OTTAWA â€” Ukraine’s envoy says his country is growing concerned about whether Canada will continue its future military support to his country to help it deter Russian aggression.
Canada has deployed 200 troops to Ukraine in a non-combat mission working with Ukrainian troops on marksmanship, communication, survival and ethics training.
The mission is set to expire at the end of March.
But with thousands of U.S. troops arriving in Poland and neighbouring countries to bolster NATO forces, Ukraine â€” not a NATO member â€” is anxious to see an extension of Canada’s commitment to it.
“It has taken us much longer than we expected to discuss the future format of our co-operation,” Andriy Shevchenko, the Ukrainian ambassador to Canada, said in an interview.
“We still don’t have a formal response from Canada.”
A spokeswoman for Defence Minister Harjit Sajjan offered no further clarification on Friday, saying in an email: “The announcement will come after cabinet has made a decision.”
Shevchenko suggested Canada might be more carefully weighing its military contributions to the West’s deterrence of Russia in eastern Europe in light of its upcoming responsibilities in Latvia.
The sooner a decision is made, he said, the sooner it will serve its purpose as deterrence to Russia.
“It could also be a very important signal to Russia,” he said.
“Those people who sit in the Kremlin and plan their other terrible activities in Ukraine, the sooner they learn that the West and Canada is serious about future co-operation, the better it is.”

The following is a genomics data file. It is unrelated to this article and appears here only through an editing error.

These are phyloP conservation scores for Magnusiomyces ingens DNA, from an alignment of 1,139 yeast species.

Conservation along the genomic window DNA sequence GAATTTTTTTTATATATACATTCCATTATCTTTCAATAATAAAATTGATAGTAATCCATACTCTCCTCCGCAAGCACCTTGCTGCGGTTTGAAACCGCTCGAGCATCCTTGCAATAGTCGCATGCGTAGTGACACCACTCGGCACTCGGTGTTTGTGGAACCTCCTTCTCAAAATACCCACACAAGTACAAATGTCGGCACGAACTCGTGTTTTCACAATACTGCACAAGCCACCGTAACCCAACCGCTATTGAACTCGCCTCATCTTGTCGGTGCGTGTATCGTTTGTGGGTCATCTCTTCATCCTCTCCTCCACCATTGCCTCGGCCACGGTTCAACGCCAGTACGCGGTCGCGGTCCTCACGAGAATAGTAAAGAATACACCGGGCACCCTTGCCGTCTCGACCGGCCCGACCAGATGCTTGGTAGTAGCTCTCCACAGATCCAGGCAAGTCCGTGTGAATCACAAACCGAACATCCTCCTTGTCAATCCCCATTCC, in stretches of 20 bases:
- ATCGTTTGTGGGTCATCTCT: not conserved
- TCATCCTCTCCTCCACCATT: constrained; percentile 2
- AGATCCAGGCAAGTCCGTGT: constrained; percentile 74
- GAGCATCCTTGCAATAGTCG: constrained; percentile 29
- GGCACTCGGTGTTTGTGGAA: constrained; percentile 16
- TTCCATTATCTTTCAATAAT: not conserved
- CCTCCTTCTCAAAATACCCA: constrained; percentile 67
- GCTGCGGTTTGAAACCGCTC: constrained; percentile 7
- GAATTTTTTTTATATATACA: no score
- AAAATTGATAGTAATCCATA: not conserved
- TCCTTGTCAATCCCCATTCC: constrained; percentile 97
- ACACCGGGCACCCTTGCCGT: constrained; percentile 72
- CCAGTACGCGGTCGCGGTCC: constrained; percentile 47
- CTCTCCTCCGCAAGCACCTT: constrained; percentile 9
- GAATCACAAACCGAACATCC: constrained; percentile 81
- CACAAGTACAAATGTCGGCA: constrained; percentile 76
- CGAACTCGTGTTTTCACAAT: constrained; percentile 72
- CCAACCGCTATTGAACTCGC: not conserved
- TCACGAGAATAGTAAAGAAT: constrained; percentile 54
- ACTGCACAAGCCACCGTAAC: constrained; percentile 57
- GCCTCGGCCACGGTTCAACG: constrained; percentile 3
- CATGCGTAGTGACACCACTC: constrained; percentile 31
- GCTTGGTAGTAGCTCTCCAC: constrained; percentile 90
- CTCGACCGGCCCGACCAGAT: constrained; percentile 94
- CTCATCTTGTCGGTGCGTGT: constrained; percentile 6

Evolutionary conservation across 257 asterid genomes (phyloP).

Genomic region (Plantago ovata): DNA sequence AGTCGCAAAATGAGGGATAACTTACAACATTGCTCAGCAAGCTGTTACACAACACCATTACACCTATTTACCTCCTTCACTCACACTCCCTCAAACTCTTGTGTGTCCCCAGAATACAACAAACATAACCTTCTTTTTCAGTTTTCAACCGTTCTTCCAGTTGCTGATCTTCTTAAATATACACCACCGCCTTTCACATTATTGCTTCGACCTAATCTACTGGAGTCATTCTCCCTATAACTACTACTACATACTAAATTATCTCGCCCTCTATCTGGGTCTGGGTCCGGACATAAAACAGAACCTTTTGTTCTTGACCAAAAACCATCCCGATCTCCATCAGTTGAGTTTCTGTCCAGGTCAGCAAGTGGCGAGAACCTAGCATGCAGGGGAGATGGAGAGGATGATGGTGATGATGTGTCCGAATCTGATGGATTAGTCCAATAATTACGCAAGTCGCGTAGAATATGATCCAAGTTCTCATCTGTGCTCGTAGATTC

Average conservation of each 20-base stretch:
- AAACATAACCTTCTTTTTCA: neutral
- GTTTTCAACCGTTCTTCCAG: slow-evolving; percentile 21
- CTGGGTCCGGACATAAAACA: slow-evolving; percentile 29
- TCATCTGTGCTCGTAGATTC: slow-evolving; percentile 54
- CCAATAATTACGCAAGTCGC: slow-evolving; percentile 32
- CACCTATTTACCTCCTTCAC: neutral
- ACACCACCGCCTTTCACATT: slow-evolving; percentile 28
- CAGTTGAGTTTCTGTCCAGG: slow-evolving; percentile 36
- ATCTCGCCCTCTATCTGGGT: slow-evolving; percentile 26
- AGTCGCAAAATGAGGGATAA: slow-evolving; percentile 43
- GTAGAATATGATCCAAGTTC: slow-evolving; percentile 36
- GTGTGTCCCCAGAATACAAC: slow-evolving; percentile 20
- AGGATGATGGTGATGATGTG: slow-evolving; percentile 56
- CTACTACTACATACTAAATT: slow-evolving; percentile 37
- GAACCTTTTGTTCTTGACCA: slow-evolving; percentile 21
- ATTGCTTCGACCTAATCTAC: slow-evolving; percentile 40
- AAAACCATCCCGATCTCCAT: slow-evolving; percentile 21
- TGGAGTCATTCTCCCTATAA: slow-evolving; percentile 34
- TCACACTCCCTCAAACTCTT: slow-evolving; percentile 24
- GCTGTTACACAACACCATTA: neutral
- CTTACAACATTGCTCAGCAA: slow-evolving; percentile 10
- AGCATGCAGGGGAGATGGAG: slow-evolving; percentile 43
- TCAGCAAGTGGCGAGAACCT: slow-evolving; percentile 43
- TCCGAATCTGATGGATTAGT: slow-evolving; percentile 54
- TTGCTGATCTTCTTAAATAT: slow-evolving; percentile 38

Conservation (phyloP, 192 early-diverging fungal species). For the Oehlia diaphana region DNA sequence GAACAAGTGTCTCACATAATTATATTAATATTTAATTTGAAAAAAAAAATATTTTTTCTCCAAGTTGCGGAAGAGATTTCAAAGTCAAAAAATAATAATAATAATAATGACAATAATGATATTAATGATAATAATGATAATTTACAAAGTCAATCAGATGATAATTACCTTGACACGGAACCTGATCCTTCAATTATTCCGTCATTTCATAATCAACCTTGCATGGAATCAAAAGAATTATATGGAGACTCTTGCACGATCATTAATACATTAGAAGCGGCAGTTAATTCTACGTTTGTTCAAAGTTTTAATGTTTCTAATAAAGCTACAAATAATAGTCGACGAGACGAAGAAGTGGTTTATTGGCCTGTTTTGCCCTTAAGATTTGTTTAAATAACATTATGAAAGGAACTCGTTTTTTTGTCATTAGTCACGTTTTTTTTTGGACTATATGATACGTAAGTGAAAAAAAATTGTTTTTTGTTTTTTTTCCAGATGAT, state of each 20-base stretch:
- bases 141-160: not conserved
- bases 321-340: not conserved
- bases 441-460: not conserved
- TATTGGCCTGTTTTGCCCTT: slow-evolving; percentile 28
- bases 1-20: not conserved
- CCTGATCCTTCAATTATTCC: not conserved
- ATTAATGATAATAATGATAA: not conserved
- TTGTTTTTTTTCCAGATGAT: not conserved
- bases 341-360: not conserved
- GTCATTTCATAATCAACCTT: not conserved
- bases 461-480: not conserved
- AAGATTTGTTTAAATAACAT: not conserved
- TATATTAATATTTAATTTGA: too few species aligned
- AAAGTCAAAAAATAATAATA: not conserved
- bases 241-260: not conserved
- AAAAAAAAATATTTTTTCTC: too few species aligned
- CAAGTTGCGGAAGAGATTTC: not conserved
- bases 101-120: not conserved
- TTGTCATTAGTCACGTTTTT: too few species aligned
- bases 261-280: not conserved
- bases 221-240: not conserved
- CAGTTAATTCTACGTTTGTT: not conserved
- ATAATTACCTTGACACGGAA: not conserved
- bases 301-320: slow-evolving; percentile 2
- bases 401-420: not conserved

Canada will be deploying 450 troops to Latvia in the coming months to form the core of a 1,000-plus battle group that will include troops from Span, Albania, Italy, Poland and Slovenia.
That is part of a broader NATO effort in which Germany, the United States and Britain will lead their own battle groups in Lithuania, Poland and Estonia.
Ukraine is not a NATO member but Russia’s annexation of its Crimea region in 2014 was the trigger for the current political crisis between the West and Russia, their worst since the end of the Cold War.
“Obviously we would like to see clarity on this issue as soon as possible,” said Shevchenko.
He said Canadian troops are also gaining valuable new experience from the Ukrainian counterparts they are supporting, including a better understanding of disruptive Russian tactics including cyberwarfare.
“We know the tools the Russians have been using against the free world when it comes to cyber security, and we would like to share this knowledge with Canada and the free world.”
Mike Blanchfield, The Canadian Press